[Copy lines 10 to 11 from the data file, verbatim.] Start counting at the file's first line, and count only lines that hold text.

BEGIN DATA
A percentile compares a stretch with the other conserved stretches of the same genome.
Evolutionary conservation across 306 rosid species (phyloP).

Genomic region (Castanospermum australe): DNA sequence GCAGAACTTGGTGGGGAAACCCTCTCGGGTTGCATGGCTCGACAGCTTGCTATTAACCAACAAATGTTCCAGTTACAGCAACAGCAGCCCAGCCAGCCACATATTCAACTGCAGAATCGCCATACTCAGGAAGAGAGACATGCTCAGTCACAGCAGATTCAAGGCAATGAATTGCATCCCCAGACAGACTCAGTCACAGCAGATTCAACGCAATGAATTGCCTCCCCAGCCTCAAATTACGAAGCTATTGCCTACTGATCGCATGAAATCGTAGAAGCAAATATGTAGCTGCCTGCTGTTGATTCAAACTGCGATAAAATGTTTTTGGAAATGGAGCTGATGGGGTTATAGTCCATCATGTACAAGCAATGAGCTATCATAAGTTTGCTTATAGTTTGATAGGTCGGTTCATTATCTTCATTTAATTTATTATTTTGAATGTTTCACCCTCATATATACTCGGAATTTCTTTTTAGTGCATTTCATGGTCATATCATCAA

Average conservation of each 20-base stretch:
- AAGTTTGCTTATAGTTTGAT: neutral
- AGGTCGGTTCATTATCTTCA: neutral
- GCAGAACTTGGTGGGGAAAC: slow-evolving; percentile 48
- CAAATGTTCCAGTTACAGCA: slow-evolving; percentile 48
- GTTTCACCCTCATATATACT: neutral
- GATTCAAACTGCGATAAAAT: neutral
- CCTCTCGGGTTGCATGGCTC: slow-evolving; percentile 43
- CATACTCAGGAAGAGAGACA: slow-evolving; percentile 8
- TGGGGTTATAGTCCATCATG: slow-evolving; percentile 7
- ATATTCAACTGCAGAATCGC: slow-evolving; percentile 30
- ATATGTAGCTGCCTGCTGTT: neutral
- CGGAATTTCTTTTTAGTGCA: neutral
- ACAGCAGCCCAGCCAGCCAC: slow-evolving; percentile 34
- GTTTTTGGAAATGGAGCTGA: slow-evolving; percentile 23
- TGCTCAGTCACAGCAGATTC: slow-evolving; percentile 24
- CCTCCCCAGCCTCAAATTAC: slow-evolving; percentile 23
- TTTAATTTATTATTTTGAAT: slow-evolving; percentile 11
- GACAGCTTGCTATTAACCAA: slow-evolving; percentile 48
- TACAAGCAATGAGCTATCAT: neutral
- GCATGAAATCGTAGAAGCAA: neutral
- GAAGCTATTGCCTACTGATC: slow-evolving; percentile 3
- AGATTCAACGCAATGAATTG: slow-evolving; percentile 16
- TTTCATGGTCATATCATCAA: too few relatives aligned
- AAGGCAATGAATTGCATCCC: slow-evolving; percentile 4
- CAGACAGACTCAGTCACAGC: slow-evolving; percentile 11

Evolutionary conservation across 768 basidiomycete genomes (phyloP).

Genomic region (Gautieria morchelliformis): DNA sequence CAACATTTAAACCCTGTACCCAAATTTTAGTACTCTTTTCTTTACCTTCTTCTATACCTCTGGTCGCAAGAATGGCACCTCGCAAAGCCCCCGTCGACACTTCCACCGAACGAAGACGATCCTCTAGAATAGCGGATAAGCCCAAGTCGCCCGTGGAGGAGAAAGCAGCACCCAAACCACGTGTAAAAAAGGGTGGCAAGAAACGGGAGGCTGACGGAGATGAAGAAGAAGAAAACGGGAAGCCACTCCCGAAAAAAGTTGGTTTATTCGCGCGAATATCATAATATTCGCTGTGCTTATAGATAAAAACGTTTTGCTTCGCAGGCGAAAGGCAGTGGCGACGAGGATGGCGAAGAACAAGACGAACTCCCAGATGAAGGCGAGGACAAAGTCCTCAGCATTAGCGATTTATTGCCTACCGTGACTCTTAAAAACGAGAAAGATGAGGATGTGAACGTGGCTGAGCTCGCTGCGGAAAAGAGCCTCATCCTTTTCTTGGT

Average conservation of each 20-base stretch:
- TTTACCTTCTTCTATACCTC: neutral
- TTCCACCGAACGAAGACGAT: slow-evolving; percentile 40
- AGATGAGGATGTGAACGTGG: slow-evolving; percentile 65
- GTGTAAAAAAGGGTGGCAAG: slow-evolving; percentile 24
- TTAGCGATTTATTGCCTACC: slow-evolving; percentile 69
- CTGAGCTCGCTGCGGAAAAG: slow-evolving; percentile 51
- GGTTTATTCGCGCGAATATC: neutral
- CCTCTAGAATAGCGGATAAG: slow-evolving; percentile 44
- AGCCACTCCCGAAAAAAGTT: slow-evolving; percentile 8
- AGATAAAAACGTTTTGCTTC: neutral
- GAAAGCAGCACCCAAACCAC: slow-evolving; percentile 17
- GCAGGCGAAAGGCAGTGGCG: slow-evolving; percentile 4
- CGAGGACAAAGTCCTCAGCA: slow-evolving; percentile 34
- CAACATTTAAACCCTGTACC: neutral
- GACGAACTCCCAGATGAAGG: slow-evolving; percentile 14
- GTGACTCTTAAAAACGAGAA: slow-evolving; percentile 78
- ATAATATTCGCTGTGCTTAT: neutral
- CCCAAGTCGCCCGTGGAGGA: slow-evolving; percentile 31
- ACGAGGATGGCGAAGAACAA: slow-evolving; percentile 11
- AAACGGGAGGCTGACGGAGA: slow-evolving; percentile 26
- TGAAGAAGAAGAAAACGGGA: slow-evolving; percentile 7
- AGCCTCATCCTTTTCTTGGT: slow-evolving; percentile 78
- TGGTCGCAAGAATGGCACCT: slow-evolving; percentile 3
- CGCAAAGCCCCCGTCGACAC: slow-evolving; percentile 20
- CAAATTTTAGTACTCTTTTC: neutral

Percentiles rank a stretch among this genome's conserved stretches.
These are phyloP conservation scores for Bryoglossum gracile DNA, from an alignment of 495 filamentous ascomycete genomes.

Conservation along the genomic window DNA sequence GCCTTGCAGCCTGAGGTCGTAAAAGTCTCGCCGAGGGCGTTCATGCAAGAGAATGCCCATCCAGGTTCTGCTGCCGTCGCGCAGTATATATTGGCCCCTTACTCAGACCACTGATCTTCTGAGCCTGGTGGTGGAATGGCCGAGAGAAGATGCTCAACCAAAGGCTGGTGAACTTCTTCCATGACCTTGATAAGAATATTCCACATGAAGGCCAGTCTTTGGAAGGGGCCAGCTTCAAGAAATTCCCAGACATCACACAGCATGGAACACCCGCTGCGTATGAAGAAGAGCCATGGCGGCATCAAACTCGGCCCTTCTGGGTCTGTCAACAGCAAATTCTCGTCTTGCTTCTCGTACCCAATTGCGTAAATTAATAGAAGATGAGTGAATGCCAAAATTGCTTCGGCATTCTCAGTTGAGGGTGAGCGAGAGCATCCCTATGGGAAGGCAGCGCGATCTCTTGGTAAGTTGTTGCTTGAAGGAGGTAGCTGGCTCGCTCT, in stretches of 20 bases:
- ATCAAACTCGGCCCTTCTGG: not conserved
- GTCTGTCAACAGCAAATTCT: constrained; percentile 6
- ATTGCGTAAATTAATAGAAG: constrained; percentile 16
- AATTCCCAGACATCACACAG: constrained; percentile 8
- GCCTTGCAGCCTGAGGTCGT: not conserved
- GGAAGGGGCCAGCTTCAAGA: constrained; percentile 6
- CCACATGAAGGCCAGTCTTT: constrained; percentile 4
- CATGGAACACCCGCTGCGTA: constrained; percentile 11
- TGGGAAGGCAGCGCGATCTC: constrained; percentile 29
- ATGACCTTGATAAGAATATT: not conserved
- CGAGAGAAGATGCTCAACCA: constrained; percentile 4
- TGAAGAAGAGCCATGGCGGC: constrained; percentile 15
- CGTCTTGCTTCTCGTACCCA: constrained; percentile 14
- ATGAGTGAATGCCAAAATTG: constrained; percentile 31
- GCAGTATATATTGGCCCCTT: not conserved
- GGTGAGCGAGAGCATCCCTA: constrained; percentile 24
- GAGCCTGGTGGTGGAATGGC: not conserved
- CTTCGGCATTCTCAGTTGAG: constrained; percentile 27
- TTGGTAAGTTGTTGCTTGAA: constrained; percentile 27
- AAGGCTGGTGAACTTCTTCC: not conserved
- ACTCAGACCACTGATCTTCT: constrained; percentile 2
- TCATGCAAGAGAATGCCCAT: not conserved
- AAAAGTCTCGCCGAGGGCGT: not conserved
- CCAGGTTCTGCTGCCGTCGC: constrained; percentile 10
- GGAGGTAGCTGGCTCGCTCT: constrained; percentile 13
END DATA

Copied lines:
- GATTCAAACTGCGATAAAAT: neutral
- CCTCTCGGGTTGCATGGCTC: slow-evolving; percentile 43